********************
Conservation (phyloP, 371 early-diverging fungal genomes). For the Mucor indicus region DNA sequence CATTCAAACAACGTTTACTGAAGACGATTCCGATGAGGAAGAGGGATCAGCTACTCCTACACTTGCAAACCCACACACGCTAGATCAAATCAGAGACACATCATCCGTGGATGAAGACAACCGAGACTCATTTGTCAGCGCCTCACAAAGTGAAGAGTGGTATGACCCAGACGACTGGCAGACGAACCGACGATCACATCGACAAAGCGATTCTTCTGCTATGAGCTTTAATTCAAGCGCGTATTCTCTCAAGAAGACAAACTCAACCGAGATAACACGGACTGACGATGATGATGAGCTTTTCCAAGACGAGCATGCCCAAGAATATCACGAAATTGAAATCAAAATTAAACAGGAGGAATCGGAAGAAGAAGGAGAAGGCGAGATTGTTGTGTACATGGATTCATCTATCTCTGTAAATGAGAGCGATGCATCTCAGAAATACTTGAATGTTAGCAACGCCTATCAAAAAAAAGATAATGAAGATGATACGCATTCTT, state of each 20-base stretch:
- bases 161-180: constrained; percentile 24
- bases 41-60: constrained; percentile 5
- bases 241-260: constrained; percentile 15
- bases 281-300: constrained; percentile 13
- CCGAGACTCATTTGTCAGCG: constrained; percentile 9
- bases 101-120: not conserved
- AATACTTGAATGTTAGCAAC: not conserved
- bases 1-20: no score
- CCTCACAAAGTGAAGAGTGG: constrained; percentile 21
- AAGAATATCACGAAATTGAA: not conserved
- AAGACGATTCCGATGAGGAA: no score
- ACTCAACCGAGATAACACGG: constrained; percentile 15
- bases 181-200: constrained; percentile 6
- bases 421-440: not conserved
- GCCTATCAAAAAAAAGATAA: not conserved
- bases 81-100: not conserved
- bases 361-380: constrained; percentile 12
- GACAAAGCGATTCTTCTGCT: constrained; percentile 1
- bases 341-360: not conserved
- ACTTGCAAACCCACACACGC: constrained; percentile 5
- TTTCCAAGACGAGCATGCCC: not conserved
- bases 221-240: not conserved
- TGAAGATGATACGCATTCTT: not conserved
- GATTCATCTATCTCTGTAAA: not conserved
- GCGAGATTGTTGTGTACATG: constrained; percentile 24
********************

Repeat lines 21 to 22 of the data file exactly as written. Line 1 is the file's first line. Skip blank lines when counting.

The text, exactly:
- ACTTGCAAACCCACACACGC: constrained; percentile 5
- TTTCCAAGACGAGCATGCCC: not conserved